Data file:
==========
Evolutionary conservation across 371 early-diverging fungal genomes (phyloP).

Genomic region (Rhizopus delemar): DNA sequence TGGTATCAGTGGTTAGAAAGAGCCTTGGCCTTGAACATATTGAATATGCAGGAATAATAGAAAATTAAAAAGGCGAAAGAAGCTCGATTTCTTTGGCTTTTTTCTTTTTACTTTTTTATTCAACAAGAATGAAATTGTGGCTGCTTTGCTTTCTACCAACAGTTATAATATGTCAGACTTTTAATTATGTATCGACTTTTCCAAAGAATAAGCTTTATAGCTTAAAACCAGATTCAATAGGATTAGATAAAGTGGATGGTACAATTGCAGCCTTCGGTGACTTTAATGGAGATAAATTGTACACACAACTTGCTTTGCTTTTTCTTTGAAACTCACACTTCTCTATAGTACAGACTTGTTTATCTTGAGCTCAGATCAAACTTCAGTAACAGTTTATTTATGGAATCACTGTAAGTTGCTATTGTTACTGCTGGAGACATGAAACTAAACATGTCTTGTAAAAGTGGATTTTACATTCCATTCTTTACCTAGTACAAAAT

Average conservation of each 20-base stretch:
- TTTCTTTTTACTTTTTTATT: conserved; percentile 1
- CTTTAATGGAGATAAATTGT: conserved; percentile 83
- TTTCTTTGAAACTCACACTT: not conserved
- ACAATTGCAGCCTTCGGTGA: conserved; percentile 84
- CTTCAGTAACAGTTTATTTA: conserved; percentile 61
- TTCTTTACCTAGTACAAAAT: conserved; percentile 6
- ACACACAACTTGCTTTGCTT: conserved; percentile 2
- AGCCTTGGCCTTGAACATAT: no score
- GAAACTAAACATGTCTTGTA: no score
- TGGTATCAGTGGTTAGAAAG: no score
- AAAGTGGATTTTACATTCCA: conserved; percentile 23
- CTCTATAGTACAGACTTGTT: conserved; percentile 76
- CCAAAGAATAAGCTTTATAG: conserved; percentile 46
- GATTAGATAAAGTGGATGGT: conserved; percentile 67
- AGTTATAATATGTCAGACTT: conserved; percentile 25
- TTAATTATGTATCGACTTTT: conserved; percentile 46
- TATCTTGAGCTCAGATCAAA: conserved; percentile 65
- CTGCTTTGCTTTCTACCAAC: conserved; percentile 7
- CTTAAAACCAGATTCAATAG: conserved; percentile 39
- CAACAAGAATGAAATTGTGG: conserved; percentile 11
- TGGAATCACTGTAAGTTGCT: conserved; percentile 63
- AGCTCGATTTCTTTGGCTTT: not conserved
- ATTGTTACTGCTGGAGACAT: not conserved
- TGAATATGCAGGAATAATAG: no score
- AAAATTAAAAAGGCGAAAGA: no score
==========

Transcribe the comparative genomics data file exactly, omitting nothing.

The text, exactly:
Evolutionary conservation across 371 early-diverging fungal genomes (phyloP).

Genomic region (Rhizopus delemar): DNA sequence TGGTATCAGTGGTTAGAAAGAGCCTTGGCCTTGAACATATTGAATATGCAGGAATAATAGAAAATTAAAAAGGCGAAAGAAGCTCGATTTCTTTGGCTTTTTTCTTTTTACTTTTTTATTCAACAAGAATGAAATTGTGGCTGCTTTGCTTTCTACCAACAGTTATAATATGTCAGACTTTTAATTATGTATCGACTTTTCCAAAGAATAAGCTTTATAGCTTAAAACCAGATTCAATAGGATTAGATAAAGTGGATGGTACAATTGCAGCCTTCGGTGACTTTAATGGAGATAAATTGTACACACAACTTGCTTTGCTTTTTCTTTGAAACTCACACTTCTCTATAGTACAGACTTGTTTATCTTGAGCTCAGATCAAACTTCAGTAACAGTTTATTTATGGAATCACTGTAAGTTGCTATTGTTACTGCTGGAGACATGAAACTAAACATGTCTTGTAAAAGTGGATTTTACATTCCATTCTTTACCTAGTACAAAAT

Average conservation of each 20-base stretch:
- TTTCTTTTTACTTTTTTATT: conserved; percentile 1
- CTTTAATGGAGATAAATTGT: conserved; percentile 83
- TTTCTTTGAAACTCACACTT: not conserved
- ACAATTGCAGCCTTCGGTGA: conserved; percentile 84
- CTTCAGTAACAGTTTATTTA: conserved; percentile 61
- TTCTTTACCTAGTACAAAAT: conserved; percentile 6
- ACACACAACTTGCTTTGCTT: conserved; percentile 2
- AGCCTTGGCCTTGAACATAT: no score
- GAAACTAAACATGTCTTGTA: no score
- TGGTATCAGTGGTTAGAAAG: no score
- AAAGTGGATTTTACATTCCA: conserved; percentile 23
- CTCTATAGTACAGACTTGTT: conserved; percentile 76
- CCAAAGAATAAGCTTTATAG: conserved; percentile 46
- GATTAGATAAAGTGGATGGT: conserved; percentile 67
- AGTTATAATATGTCAGACTT: conserved; percentile 25
- TTAATTATGTATCGACTTTT: conserved; percentile 46
- TATCTTGAGCTCAGATCAAA: conserved; percentile 65
- CTGCTTTGCTTTCTACCAAC: conserved; percentile 7
- CTTAAAACCAGATTCAATAG: conserved; percentile 39
- CAACAAGAATGAAATTGTGG: conserved; percentile 11
- TGGAATCACTGTAAGTTGCT: conserved; percentile 63
- AGCTCGATTTCTTTGGCTTT: not conserved
- ATTGTTACTGCTGGAGACAT: not conserved
- TGAATATGCAGGAATAATAG: no score
- AAAATTAAAAAGGCGAAAGA: no score